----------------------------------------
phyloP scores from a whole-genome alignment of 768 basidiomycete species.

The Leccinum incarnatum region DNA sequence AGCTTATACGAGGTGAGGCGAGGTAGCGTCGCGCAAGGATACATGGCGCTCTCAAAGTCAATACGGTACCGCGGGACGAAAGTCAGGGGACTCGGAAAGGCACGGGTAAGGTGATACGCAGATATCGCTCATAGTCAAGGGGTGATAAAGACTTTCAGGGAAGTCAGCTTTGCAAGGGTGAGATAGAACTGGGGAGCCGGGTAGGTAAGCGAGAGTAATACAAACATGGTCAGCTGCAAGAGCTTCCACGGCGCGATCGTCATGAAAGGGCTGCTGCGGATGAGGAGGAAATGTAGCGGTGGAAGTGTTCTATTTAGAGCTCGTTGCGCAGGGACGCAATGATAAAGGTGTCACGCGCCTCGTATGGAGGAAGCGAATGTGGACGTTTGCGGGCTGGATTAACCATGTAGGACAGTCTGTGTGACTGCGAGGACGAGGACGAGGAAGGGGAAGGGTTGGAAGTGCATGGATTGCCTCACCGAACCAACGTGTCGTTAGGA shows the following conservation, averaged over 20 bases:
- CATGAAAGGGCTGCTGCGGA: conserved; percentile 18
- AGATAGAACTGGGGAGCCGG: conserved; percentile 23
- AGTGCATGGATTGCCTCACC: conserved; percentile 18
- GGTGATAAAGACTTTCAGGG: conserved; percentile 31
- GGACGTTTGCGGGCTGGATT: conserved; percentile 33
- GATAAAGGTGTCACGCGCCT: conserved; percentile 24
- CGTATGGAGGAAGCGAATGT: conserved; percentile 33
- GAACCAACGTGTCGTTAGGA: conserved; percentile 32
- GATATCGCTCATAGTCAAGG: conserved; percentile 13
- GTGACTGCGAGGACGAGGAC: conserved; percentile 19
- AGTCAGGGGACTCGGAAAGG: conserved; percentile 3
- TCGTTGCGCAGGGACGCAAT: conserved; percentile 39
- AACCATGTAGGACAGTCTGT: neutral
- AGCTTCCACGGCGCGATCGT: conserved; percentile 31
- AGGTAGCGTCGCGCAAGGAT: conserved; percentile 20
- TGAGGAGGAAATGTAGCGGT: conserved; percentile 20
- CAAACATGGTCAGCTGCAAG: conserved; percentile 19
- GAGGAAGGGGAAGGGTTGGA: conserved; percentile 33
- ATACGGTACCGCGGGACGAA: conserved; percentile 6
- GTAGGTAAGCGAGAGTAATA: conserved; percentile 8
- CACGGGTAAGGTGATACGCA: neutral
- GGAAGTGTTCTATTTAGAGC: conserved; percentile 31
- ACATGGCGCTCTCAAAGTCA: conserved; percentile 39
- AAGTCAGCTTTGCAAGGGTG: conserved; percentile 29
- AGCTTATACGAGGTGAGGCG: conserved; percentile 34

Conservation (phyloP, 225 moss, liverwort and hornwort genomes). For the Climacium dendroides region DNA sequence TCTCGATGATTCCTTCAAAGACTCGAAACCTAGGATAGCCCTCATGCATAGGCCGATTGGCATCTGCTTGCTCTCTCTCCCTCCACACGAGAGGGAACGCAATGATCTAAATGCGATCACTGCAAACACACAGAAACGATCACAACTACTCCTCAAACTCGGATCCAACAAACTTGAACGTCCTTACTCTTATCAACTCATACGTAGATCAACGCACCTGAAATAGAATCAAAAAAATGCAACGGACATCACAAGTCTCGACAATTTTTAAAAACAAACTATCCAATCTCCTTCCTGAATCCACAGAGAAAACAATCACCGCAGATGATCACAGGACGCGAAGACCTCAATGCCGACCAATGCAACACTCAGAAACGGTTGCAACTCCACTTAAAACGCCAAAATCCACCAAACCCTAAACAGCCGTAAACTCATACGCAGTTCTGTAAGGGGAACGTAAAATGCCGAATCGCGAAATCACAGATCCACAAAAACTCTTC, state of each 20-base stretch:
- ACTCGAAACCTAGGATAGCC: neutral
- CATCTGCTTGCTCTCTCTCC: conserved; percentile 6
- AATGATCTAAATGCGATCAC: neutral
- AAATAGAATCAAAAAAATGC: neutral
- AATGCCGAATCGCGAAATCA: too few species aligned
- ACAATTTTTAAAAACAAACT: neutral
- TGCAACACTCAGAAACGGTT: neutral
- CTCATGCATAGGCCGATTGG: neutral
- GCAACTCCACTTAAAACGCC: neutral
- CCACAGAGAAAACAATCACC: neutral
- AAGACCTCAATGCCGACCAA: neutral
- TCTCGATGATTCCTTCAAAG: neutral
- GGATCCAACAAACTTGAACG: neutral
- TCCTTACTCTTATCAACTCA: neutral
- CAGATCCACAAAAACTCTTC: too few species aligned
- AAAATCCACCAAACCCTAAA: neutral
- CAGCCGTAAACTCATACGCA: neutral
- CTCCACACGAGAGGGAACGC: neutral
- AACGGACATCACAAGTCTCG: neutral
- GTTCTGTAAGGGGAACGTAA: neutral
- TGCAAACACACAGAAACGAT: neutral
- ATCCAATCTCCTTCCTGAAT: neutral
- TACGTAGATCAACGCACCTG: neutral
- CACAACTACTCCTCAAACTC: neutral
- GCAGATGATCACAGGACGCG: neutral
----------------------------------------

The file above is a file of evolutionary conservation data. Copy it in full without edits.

phyloP scores from a whole-genome alignment of 768 basidiomycete species.

The Leccinum incarnatum region DNA sequence AGCTTATACGAGGTGAGGCGAGGTAGCGTCGCGCAAGGATACATGGCGCTCTCAAAGTCAATACGGTACCGCGGGACGAAAGTCAGGGGACTCGGAAAGGCACGGGTAAGGTGATACGCAGATATCGCTCATAGTCAAGGGGTGATAAAGACTTTCAGGGAAGTCAGCTTTGCAAGGGTGAGATAGAACTGGGGAGCCGGGTAGGTAAGCGAGAGTAATACAAACATGGTCAGCTGCAAGAGCTTCCACGGCGCGATCGTCATGAAAGGGCTGCTGCGGATGAGGAGGAAATGTAGCGGTGGAAGTGTTCTATTTAGAGCTCGTTGCGCAGGGACGCAATGATAAAGGTGTCACGCGCCTCGTATGGAGGAAGCGAATGTGGACGTTTGCGGGCTGGATTAACCATGTAGGACAGTCTGTGTGACTGCGAGGACGAGGACGAGGAAGGGGAAGGGTTGGAAGTGCATGGATTGCCTCACCGAACCAACGTGTCGTTAGGA shows the following conservation, averaged over 20 bases:
- CATGAAAGGGCTGCTGCGGA: conserved; percentile 18
- AGATAGAACTGGGGAGCCGG: conserved; percentile 23
- AGTGCATGGATTGCCTCACC: conserved; percentile 18
- GGTGATAAAGACTTTCAGGG: conserved; percentile 31
- GGACGTTTGCGGGCTGGATT: conserved; percentile 33
- GATAAAGGTGTCACGCGCCT: conserved; percentile 24
- CGTATGGAGGAAGCGAATGT: conserved; percentile 33
- GAACCAACGTGTCGTTAGGA: conserved; percentile 32
- GATATCGCTCATAGTCAAGG: conserved; percentile 13
- GTGACTGCGAGGACGAGGAC: conserved; percentile 19
- AGTCAGGGGACTCGGAAAGG: conserved; percentile 3
- TCGTTGCGCAGGGACGCAAT: conserved; percentile 39
- AACCATGTAGGACAGTCTGT: neutral
- AGCTTCCACGGCGCGATCGT: conserved; percentile 31
- AGGTAGCGTCGCGCAAGGAT: conserved; percentile 20
- TGAGGAGGAAATGTAGCGGT: conserved; percentile 20
- CAAACATGGTCAGCTGCAAG: conserved; percentile 19
- GAGGAAGGGGAAGGGTTGGA: conserved; percentile 33
- ATACGGTACCGCGGGACGAA: conserved; percentile 6
- GTAGGTAAGCGAGAGTAATA: conserved; percentile 8
- CACGGGTAAGGTGATACGCA: neutral
- GGAAGTGTTCTATTTAGAGC: conserved; percentile 31
- ACATGGCGCTCTCAAAGTCA: conserved; percentile 39
- AAGTCAGCTTTGCAAGGGTG: conserved; percentile 29
- AGCTTATACGAGGTGAGGCG: conserved; percentile 34

Conservation (phyloP, 225 moss, liverwort and hornwort genomes). For the Climacium dendroides region DNA sequence TCTCGATGATTCCTTCAAAGACTCGAAACCTAGGATAGCCCTCATGCATAGGCCGATTGGCATCTGCTTGCTCTCTCTCCCTCCACACGAGAGGGAACGCAATGATCTAAATGCGATCACTGCAAACACACAGAAACGATCACAACTACTCCTCAAACTCGGATCCAACAAACTTGAACGTCCTTACTCTTATCAACTCATACGTAGATCAACGCACCTGAAATAGAATCAAAAAAATGCAACGGACATCACAAGTCTCGACAATTTTTAAAAACAAACTATCCAATCTCCTTCCTGAATCCACAGAGAAAACAATCACCGCAGATGATCACAGGACGCGAAGACCTCAATGCCGACCAATGCAACACTCAGAAACGGTTGCAACTCCACTTAAAACGCCAAAATCCACCAAACCCTAAACAGCCGTAAACTCATACGCAGTTCTGTAAGGGGAACGTAAAATGCCGAATCGCGAAATCACAGATCCACAAAAACTCTTC, state of each 20-base stretch:
- ACTCGAAACCTAGGATAGCC: neutral
- CATCTGCTTGCTCTCTCTCC: conserved; percentile 6
- AATGATCTAAATGCGATCAC: neutral
- AAATAGAATCAAAAAAATGC: neutral
- AATGCCGAATCGCGAAATCA: too few species aligned
- ACAATTTTTAAAAACAAACT: neutral
- TGCAACACTCAGAAACGGTT: neutral
- CTCATGCATAGGCCGATTGG: neutral
- GCAACTCCACTTAAAACGCC: neutral
- CCACAGAGAAAACAATCACC: neutral
- AAGACCTCAATGCCGACCAA: neutral
- TCTCGATGATTCCTTCAAAG: neutral
- GGATCCAACAAACTTGAACG: neutral
- TCCTTACTCTTATCAACTCA: neutral
- CAGATCCACAAAAACTCTTC: too few species aligned
- AAAATCCACCAAACCCTAAA: neutral
- CAGCCGTAAACTCATACGCA: neutral
- CTCCACACGAGAGGGAACGC: neutral
- AACGGACATCACAAGTCTCG: neutral
- GTTCTGTAAGGGGAACGTAA: neutral
- TGCAAACACACAGAAACGAT: neutral
- ATCCAATCTCCTTCCTGAAT: neutral
- TACGTAGATCAACGCACCTG: neutral
- CACAACTACTCCTCAAACTC: neutral
- GCAGATGATCACAGGACGCG: neutral